If you’ve been a part of the workforce for more than 15 years, you’ve probably heard some of the following complaints:
•Millennials are disloyal!
•Millennials won’t work long hours!
•Millennials feel entitled!
•And they’re narcissistic!
And if you were standing anywhere near me on a subway platform during the morning commute, there’s a chance I was the one saying those things. I have rolled my eyes at millennials who have had five jobs before the age of 28. I have wondered why anyone that young cares about work/life balance. (When I was 23, my idea of a healthy work/life balance meant I didn’t fall over while walking to my desk due to lack of sleep and the 20 or 30 cigarettes I smoked the night before). And, yes, I have been dismayed by millennials’ nonstop social media action at work.
But I’ve recently started questioning this attitude (OK, my attitude). Perhaps it was how impressed I’ve been with the young workers I’ve shared an office with. Or, it’s being old enough now to realize that narcissism does not have an age limit. So I took a look at the data, and the data had an attitude about me, too. It said I’ve been a raging idiot.
Sure, millennials switch jobs more than any other generation, and more than half say they’re looking for a new job -- but their median income, adjusted for inflation, is about $2,000 less than the boomer generation made in 1980, with less stable avenues up. And recent court decisions have said that “paying dues” in the form of working long hours is illegal. And according to CNBC’s recent All-America Economic Survey, 18 percent of millennials regard work/life balance as most important in an employer, whereas 19 percent of the general public do.
The above facts suggest that most negative assumptions about millennials are wrong. But unfair bias by older workers has happened ever since people started working in large offices together. As Google’s head of human resources, Lazslo Bock, recently told The New York Times: “What we’ve seen is that every single generation enters the workforce and feels like they’re a unique generation, and the generation that’s one or two ahead of them looks back and says, ‘Who are these weird, strange kids coming into the workforce with their attitudes of entitlement and not wanting to fit in?’ It’s a cycle that’s been repeated every 10 to 15 years for the past 50 years.”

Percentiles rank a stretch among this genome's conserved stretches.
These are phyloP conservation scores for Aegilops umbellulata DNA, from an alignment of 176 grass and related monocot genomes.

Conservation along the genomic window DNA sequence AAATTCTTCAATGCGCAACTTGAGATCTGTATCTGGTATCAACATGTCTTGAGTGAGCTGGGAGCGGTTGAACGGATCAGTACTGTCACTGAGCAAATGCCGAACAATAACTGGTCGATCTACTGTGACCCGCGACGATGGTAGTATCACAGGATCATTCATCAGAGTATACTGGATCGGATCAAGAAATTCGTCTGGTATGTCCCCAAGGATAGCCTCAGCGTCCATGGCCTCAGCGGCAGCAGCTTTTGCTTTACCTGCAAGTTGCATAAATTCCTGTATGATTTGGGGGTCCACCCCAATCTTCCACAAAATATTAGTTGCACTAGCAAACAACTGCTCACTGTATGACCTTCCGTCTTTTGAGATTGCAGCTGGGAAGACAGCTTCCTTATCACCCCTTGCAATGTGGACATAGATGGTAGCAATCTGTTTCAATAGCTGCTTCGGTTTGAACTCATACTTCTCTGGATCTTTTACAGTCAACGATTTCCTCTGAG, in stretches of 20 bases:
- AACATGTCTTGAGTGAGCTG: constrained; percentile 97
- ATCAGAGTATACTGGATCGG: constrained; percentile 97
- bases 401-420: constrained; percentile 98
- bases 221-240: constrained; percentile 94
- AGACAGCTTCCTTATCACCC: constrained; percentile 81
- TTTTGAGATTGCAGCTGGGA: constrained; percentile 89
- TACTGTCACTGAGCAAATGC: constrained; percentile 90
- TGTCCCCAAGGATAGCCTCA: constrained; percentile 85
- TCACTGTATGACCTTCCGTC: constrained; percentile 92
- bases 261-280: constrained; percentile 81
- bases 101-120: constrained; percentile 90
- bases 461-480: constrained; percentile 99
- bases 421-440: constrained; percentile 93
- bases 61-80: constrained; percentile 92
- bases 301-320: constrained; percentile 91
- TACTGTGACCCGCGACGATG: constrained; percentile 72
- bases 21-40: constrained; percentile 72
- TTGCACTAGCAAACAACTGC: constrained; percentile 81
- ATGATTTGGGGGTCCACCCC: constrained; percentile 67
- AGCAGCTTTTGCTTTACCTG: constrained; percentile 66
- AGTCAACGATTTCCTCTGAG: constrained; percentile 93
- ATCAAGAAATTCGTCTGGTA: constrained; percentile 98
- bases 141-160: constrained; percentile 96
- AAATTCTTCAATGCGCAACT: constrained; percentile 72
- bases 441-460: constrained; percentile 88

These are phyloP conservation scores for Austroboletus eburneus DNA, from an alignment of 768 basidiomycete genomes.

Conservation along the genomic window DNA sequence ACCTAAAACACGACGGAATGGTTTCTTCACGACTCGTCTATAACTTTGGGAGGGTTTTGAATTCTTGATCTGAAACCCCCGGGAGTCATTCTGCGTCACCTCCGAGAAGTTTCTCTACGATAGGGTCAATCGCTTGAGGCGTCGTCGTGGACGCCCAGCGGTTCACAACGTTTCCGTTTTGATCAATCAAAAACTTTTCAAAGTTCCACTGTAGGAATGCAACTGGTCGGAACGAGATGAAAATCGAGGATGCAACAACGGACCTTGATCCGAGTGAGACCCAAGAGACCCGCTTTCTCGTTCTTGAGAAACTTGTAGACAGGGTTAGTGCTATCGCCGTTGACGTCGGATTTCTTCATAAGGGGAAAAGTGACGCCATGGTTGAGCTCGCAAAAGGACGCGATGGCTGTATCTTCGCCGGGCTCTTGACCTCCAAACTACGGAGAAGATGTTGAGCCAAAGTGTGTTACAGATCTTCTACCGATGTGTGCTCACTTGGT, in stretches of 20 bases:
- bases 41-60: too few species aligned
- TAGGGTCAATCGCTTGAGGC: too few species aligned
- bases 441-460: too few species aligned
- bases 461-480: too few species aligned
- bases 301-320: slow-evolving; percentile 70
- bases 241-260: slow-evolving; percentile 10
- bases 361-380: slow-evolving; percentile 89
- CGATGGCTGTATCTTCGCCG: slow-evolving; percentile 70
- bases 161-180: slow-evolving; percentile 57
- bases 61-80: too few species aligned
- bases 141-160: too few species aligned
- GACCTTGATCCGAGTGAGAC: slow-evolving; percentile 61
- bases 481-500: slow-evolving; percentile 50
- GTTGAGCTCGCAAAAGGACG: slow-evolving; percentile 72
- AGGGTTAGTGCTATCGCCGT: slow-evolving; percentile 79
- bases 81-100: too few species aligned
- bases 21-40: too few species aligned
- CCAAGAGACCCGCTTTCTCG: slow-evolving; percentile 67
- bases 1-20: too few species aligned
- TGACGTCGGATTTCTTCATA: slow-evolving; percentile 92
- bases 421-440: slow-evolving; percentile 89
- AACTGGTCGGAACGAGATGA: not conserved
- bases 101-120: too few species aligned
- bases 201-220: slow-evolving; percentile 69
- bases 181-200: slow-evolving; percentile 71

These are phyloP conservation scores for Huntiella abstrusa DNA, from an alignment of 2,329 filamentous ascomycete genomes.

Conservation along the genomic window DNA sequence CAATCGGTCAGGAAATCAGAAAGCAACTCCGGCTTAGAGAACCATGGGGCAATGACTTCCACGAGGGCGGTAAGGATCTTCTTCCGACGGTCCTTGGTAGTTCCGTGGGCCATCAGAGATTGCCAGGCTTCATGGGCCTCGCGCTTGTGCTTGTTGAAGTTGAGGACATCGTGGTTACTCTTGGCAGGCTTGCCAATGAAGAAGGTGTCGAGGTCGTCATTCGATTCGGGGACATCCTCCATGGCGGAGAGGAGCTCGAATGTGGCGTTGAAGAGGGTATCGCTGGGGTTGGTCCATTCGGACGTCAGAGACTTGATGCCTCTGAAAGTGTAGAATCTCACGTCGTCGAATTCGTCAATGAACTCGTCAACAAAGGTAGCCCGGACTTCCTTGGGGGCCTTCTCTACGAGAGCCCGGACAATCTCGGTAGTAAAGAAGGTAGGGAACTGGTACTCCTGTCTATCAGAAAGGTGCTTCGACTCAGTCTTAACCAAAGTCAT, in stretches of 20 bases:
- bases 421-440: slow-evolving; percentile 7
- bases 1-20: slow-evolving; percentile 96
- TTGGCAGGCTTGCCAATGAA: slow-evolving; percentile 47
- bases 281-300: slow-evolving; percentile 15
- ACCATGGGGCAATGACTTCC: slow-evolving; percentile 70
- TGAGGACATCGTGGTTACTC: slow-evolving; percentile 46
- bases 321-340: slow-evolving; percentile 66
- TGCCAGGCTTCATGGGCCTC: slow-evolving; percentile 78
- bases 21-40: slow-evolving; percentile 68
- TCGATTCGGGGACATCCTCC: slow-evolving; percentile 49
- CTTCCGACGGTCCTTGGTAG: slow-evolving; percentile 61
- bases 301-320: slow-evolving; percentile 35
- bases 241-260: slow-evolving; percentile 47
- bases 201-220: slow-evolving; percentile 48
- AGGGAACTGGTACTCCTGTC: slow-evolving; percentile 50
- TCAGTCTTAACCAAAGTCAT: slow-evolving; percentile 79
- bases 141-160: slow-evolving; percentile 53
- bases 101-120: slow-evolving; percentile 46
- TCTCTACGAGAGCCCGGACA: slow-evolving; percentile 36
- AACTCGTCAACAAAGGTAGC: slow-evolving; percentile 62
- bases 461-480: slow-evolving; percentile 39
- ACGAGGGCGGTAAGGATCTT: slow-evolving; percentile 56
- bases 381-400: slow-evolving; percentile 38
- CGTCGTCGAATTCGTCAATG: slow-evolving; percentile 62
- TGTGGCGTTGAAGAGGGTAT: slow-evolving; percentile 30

More research uncovered the following bits of historical office dialogue:
Entry-level worker: Yeah, I’ll be right there. But lemme Instagram this starfruit.
Older worker: You’re kidding, right?
-- Whole Foods, 2016
Entry-level worker: Am I just gonna be, like, tabulating all day?
Older worker: Seriously?
-- IBM, 1964
Entry-level worker: Is it salt-P-E-T-E-R
Older worker: [Just stares]
-- East India Company, 1674
Anyway. Here’s how to “deal” with millennials:
1. Stop with “millennials.”
2. There you go.
In fact, disregard all generational differences, says Christian Brucculeri, CEO of Snaps, a mobile platform that creates branded content. “The same basic principles apply to the millennial generation as to any other age group,” he says. “Some people are inspired, excited, hardworking, humble and curious. Some are entitled, unfocused and political. Not everyone is great!”
Chris Paradysz, co-CEO and cofounder of PMX, a digital marketing agency with clients like Wrangler and Steve Madden, agrees: “The millennial generation is stunningly similar to every other generation I’ve led and managed in the past 25 years.”
Though, of course, time has changed one thing. David Reid, CEO and cofounder of EaseCentral, an HR and benefits platform, says the only difference between the new kids and the, um, older ones is the primary medium through which they get their information. For millennials, it’s the mobile internet -- which makes millennials, he says, “much more socially diverse and overall more informed about social issues.”
We don’t need to “understand” millennials. We need to understand that the youngest generation is the least experienced but the most idealistic. Know why? Because they’re the youngest generation, and that’s what youngest generations do.
Can that be irritating? Of course.
Is irritation a symptom of old age? Indeed.
Do I still think work/life balance is a pipe dream for unserious people? I do.
Is someone on my lawn? I’ll go check.